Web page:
A couple of articles caught my eye over the past few days. The first was posted last Thursday, “New Icelandic Volcano Eruption Could Have Global Impact.” The second followed almost immediately on Friday, “Katla Volcano Eruption Fears Played Down by Icelandic Scientists and Tourism Officials.”
You see where I’m going, right? A potentially imminent, global impact-type of volcanic eruption in Iceland is being downplayed by Icelandic scientists and tourism officials. Who do you believe? Who wants your money? Who stands the most to gain (or lose)? Who is right? What do you do?
Who do you believe? Indeed. On the one hand, scientists are saying (and have been saying) that a huge, likely catastrophic eruption is imminent. YourWeatherBlog has written here and here about the volatility of the Katla situation. On the other hand, the experts in-country are saying it’s no big deal. Are you a person of science or are you a chance-taker? I don’t think anybody is denying the potential for a major eruption. Most agree a major eruption is coming and many experts claim it’s well overdue. But what does that mean? The argument may come from the definition of imminent and what that definition means to different people. For example, what exactly is imminent in geological terms (years, decades, centuries?)? If you’re a person of science or one with faith in science you’re not likely in the midst of planning a trip to Iceland. Gamblers, however, know that the house doesn’t win every hand.
Who wants your money? The root of all evil is perhaps not money per se, but the lengths to which some people will go to separate you from your money. In fact, because we’re dealing with Iceland I’m reminded of the report, Financial Stability in Iceland, that — in 2006, just before the global financial crisis — lauded the rock-solid stability of the Icelandic financial system. It was later revealed that Frederic Mishkin was paid a consulting fee of nearly $134,000 by the Icelandic Chamber of Commerce to author the report. Was the report fair and unbiased? It certainly has all the trappings of a one-sided report posing as truthful and — on the surface — unbiased. What about now? Might you raise an eyebrow knowing that tourist officials from Iceland are downplaying the potential of a catastrophic eruption in Iceland? Wouldn’t it make sense for them to lure you (and your money) to Iceland. Really, now more than ever, how could they not?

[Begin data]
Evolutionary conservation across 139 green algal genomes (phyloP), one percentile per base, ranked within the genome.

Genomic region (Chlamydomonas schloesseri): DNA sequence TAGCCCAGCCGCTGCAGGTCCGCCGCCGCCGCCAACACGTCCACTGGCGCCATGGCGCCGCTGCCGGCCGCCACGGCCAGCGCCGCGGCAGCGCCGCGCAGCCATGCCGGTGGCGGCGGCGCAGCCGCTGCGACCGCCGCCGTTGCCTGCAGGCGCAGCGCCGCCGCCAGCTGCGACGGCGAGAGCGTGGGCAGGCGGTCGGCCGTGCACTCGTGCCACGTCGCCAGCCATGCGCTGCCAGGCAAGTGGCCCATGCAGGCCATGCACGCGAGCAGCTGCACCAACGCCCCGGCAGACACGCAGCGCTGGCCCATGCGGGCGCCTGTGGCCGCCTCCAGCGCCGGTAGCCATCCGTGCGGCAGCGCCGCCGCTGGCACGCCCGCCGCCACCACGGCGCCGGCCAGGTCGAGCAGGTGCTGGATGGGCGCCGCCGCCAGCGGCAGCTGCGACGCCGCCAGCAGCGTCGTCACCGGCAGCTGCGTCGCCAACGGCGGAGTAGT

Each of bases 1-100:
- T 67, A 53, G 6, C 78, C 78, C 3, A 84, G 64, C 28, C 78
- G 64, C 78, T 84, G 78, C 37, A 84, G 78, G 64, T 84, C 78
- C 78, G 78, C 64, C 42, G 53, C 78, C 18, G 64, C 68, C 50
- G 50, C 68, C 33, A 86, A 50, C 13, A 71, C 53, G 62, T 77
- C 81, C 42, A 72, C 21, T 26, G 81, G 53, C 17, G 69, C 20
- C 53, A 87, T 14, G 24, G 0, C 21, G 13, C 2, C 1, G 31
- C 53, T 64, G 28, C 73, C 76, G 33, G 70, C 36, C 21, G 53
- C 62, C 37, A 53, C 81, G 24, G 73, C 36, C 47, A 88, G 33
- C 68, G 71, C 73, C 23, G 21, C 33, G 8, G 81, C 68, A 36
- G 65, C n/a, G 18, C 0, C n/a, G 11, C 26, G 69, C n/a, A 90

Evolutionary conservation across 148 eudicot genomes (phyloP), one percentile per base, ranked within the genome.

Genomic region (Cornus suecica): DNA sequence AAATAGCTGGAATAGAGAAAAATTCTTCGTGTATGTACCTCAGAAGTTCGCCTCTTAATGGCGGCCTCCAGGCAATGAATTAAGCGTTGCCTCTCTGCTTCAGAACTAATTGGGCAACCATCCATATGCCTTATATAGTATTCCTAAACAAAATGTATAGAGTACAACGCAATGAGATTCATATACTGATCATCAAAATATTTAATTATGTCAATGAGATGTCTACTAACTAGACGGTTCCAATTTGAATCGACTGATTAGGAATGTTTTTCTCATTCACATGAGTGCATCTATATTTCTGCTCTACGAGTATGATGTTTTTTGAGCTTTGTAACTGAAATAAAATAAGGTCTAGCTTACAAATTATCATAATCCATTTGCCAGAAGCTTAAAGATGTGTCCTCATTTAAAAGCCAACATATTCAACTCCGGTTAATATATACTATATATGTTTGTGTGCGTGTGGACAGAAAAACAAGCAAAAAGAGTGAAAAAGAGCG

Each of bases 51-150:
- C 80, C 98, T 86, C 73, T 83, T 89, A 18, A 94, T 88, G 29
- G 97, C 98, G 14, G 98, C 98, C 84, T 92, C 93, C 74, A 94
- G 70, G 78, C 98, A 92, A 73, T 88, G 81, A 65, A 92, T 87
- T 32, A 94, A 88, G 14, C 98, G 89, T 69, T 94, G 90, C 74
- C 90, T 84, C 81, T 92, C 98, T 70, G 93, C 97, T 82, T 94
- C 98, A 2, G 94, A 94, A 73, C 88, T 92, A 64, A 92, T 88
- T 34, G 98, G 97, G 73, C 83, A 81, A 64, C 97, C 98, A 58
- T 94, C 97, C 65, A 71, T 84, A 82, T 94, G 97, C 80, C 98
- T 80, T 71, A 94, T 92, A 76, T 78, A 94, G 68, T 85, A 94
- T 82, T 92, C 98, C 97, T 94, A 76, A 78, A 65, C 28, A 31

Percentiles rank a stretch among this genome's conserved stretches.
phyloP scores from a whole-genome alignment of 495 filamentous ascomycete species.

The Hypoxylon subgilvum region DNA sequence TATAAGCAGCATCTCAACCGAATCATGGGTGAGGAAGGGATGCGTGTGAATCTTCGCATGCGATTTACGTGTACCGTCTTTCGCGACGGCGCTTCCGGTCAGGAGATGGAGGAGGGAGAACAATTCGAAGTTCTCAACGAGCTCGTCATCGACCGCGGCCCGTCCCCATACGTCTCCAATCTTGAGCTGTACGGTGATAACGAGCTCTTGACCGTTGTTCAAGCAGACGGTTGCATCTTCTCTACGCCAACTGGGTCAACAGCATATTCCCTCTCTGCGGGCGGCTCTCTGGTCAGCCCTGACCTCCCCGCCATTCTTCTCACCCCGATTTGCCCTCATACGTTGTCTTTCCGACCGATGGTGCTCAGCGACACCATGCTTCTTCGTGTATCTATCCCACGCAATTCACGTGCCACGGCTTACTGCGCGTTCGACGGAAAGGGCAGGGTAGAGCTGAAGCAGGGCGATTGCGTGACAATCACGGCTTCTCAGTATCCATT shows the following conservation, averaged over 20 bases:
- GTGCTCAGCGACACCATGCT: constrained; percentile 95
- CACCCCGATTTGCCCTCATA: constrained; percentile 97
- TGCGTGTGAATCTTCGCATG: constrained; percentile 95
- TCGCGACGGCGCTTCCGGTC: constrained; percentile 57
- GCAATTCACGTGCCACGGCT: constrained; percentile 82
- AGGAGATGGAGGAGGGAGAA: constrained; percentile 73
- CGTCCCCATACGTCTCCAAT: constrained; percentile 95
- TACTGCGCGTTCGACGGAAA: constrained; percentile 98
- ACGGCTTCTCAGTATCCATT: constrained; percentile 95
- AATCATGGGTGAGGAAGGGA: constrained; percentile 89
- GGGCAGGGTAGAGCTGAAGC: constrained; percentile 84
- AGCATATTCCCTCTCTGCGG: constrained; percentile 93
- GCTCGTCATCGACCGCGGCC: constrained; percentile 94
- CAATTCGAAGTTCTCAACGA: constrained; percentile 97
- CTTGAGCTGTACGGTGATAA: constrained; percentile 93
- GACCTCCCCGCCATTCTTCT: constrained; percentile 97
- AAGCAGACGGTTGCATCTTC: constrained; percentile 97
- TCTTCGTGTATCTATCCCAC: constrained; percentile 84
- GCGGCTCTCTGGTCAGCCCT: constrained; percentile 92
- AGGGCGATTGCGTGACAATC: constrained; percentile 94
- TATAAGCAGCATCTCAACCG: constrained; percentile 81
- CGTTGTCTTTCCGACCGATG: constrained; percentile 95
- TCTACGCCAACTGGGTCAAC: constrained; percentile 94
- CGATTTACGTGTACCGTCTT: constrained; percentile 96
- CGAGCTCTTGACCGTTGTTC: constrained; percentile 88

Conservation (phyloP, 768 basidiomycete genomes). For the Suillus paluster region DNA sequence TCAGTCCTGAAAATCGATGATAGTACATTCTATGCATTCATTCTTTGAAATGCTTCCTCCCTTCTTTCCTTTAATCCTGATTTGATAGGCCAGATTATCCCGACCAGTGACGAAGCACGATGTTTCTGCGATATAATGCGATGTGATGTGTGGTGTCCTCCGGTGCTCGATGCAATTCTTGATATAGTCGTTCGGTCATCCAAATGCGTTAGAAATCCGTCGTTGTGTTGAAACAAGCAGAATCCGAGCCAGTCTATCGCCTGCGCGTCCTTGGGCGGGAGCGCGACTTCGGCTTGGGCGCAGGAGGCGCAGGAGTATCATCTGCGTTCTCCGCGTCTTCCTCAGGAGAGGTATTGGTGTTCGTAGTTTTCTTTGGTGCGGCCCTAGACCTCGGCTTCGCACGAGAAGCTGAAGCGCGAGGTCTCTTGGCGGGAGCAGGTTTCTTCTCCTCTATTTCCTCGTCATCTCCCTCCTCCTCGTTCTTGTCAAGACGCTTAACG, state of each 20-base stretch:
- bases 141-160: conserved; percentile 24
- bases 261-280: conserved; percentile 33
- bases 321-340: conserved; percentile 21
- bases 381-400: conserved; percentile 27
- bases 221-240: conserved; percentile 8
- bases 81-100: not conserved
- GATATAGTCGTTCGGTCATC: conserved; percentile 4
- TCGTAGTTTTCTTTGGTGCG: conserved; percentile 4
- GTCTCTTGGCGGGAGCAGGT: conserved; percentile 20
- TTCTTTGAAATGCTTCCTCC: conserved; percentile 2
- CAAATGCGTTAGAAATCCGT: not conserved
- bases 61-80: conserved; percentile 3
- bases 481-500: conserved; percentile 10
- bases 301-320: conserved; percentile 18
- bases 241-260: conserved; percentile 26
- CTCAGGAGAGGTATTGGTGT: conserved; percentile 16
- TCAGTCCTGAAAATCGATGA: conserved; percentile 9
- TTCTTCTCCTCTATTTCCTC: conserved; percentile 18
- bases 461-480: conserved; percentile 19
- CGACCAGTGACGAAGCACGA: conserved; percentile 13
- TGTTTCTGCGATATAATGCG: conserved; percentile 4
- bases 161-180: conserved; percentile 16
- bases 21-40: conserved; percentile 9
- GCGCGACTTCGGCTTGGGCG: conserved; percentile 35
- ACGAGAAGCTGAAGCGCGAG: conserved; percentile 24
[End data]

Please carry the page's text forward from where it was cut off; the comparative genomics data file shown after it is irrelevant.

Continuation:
Who stands the most to gain (or lose)? As always, a subjective question but one with compelling arguments on either side. On the one hand, if you go to Iceland and there’s an eruption, you may die. There will be an eruption, but as Dirty Harry snarled, “Do you feel lucky, punk?” Yet even the experts aren’t sure when the eruption will occur. Many tourists will visit Iceland and nearly all of them will return unscathed. Tourism officials have no choice but to downplay the risk or their country may not host another tourist until the volcano eventually blows and they can put all this nonsense behind them.
Who’s right? If Katla erupts tomorrow, the geologists are right. If it erupts next year, are they wrong? And what about the tourism officials? They are right until the very moment Katla (or any other Icelandic volcano) erupts.
What do you do? Decisions, decisions. Once again, do you feel lucky? If you don’t feel lucky, stay home — but you might stay home for a few years — or more. Feeling lucky? Then by all means, pack your bags and visit Iceland. You’re betting that you can win a few hands before the house cleans up. Before you go: Buy travel insurance. Since Katla hasn’t erupted, insurance bought now should pay off for any volcano- or ash-related incidents like flight delays and additional nights in hotels. Read the fine print on your airfare. Though most airlines will rebook you or refund your ticket, make sure you know the details before you purchase as many travelers have yet to resolve their issues from the 2010 Eyjafjallajokull eruption, and some insurers are still debating if they should cover stranded passengers. You have medical insurance, right? Want to return to the U.S. immediately if you’re injured? Make sure your insurance covers an air ambulance.
What about me? I tend to side with the geologists. And since I haven’t been planning a vacation to Iceland I’m okay sitting on the sidelines and waiting it out. Someday however, I would indeed like to visit Iceland.
The entire point of ever-improving scientific prognosis is to minimize exposure and risk. Still, if you’re going to go storm chasing you better be prepared to run into a storm (hail video). If you’re going to the coast to see a great hurricane, you better be ready to get wet (Geraldo Rivera). And if you’re going to go to a place on the verge of a major, potentially catastrophic volcanic eruption, you better be prepared for the worst (eruption video).